Statin doctors were quick to discount the findings. But aren't statins supposed to stop atherosclerosis? In this case, whether or not the statins caused the problem, they certainly didn't prevent it.
Is there a mechanism whereby statins may increase calcium deposits in arteries?
Let's look first at another side effect of statins; "certain cognitive effects such as memory loss and confusion".
Is there one effect of statins that could account for both these results?
Statins are HMG-CoA reductase inhibitors. HMG-CoA reductase is the rate-limiting enzyme for cholesterol synthesis. Cholesterol, like most lipophilic hormones and vitamins, is a terpene derivative, or isoprenoid.
Some of the essential isoprenoid structures, such as those found in vitamins E and A, are formed in plants, but others, including Co-enzyme Q10 (ubiqionone) are formed in the cytosol from a product of the HMG-CoA reductase pathway, mevalonate.
That statins can lower ubiquinone levels is well-known and accounts for occasional serious adverse reactions.
However, ubiquinone and cholesterol are not the only HMG-CoA reductase dependent compounds essential for health.
the repeating isoprene group derived via HMG-CoA reductase is bracketed.
Vitamin K is present in green vegetables and vegetable oils as phyloquinone, and in fatty animal foods as menaquinone-4 (MK4), while bacteria produce menaquinone-7 (MK7).
Vitamin K1 is converted to vitamin K2 by removal of the phytyl side-chain and replacement with an isoprenoid side-chain.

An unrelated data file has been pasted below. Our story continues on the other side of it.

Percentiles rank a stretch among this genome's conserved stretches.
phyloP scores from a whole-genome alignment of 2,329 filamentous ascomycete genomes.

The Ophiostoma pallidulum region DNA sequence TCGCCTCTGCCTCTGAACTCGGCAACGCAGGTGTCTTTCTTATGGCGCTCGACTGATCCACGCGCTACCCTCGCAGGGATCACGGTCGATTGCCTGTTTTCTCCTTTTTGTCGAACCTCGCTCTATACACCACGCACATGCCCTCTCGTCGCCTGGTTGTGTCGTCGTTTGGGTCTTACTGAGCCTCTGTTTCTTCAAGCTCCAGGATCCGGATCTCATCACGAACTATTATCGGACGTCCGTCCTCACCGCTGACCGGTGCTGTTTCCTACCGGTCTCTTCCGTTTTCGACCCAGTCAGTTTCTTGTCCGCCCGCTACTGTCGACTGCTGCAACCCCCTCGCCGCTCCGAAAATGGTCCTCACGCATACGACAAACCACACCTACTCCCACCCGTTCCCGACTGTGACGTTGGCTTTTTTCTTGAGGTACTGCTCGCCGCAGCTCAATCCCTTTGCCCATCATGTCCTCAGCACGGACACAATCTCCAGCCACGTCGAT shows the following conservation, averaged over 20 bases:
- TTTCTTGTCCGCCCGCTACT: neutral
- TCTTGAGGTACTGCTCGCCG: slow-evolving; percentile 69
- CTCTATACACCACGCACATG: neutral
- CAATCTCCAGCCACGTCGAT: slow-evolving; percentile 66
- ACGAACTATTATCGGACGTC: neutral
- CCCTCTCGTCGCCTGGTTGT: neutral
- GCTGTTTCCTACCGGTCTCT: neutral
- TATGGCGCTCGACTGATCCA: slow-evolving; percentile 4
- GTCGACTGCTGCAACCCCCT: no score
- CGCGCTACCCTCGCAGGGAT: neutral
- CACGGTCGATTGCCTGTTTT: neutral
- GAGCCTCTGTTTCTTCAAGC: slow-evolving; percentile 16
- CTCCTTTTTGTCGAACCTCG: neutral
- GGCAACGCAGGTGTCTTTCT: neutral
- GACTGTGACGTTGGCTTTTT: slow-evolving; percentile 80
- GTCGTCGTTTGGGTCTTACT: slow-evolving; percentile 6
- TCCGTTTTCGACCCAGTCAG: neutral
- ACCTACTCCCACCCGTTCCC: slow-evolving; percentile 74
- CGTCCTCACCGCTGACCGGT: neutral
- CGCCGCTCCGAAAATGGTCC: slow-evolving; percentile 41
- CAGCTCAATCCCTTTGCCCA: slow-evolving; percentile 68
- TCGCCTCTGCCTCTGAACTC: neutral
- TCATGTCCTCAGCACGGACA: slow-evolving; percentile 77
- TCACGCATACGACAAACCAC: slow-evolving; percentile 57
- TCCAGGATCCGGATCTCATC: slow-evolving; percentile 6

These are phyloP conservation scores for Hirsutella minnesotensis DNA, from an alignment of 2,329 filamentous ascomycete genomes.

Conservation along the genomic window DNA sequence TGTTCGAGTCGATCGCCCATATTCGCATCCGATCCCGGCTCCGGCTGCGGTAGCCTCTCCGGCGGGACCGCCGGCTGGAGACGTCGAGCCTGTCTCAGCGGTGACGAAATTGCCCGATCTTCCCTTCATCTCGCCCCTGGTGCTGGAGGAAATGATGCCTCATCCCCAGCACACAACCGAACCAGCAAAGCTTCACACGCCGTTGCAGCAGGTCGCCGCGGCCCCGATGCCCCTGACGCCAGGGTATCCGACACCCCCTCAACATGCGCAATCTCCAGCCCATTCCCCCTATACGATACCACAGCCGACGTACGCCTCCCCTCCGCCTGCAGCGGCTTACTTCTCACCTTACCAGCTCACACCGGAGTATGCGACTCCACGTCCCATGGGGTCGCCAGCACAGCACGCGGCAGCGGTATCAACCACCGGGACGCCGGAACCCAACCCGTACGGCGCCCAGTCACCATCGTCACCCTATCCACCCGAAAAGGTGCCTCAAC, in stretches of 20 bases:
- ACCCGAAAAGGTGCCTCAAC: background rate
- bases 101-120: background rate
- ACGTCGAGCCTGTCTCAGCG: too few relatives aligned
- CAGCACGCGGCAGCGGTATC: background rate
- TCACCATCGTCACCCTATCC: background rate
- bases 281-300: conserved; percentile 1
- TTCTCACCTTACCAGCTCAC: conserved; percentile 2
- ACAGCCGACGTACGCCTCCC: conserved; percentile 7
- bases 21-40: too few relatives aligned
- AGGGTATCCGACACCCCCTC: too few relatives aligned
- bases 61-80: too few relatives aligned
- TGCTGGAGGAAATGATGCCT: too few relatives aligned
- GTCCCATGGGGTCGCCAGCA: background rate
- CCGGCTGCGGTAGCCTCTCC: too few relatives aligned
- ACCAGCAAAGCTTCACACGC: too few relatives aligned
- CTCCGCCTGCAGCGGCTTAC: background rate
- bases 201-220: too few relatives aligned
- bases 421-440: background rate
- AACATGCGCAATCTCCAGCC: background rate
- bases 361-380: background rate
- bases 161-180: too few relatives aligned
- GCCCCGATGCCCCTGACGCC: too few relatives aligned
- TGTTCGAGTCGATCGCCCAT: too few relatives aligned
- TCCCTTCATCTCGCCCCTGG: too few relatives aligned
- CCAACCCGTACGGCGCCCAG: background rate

When this occurs in the brain the MK4 produced is an essential co-enzyme for the synthesis of special sulfur-containing lipids called sulfatides. Low CNS sulfatide levels are associated with congnitive decline and seen in the early stages of Alzheimer's disease.
Doug Bremner states that congnitive impairment is more commonly reported with the more lipid-soluble statins, such as Zocor (simvastatin) and Lipitor (atorvastatin), which cross the blood-brain barrier, and is rarer (but still seen) with water-soluble statins such as Pravachol (pravastatin).
Vitamin K2 as menaquinone-4 (MK4) also prevents arterial calcification.
Warfarin-treated rats were fed diets containing K1, MK-4, or both. Both K1 and MK-4 are cofactors for the endoplasmic reticulum enzyme γ-glutamyl carboxylase but have a structurally different aliphatic side chain. Despite their similar in vitro cofactor activity we show that MK-4 and not K1 inhibits warfarin-induced arterial calcification.
Chris Masterjohn has long been writing about the importance of vitamin K2 on his blog at Weston A. Price.
Thus there may be a common mechanism for both calcification and memory loss; decreased conversion of vitamin K1 to MK4.
Now it may be that a diet high in animal fat and fermented dairy products will supply all the MK4 you need. But is a person being prescribed statins to lower cholesterol going to be advised to consume such a diet?
Only if the doctor knows that the saturated fat lipid hypothesis is nonsense (the sugar-and-starch lipid hypothesis is another matter entirely).
An article postulating that statins might affect bone density by lowering K2 synthesis was published by Linda L. Demer in the journal Arteriosclerosis, Thrombosis, and Vascular Biology in 2001.